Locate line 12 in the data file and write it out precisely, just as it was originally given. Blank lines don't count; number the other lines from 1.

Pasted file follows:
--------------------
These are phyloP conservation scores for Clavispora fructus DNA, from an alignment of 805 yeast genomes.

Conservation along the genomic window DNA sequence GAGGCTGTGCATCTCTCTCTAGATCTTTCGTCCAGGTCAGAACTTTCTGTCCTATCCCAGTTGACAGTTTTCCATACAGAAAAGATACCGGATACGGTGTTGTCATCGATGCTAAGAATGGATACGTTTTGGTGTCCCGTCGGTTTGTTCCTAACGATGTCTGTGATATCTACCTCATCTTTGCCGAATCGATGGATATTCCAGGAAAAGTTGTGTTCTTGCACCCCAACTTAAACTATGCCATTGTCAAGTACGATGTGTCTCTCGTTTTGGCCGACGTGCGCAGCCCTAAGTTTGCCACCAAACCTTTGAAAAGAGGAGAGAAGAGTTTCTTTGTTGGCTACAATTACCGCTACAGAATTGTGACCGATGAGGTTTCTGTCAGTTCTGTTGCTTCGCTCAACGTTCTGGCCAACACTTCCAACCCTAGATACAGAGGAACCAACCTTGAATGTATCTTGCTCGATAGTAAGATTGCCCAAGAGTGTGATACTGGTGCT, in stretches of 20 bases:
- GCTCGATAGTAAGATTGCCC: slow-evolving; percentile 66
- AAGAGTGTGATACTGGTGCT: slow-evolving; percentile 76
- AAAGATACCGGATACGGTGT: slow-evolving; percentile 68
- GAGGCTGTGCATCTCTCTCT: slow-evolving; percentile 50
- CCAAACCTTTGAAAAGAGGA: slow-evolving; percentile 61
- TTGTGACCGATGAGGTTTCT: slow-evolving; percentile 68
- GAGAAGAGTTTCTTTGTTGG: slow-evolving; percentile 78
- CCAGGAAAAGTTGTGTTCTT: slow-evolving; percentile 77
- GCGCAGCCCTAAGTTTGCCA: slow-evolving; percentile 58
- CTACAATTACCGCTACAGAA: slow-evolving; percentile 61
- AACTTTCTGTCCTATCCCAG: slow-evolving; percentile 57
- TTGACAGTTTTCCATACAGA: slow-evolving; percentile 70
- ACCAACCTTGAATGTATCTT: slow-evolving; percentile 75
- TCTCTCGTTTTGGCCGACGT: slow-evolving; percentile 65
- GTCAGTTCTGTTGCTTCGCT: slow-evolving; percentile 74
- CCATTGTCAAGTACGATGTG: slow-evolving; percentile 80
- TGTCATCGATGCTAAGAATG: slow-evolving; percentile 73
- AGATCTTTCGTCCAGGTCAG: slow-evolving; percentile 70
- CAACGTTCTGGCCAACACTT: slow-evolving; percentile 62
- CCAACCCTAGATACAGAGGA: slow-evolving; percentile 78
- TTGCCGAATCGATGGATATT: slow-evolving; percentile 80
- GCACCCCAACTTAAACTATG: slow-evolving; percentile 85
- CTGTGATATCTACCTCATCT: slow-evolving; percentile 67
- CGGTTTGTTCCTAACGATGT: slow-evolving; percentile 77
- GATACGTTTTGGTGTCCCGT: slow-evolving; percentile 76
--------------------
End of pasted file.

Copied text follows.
- CTACAATTACCGCTACAGAA: slow-evolving; percentile 61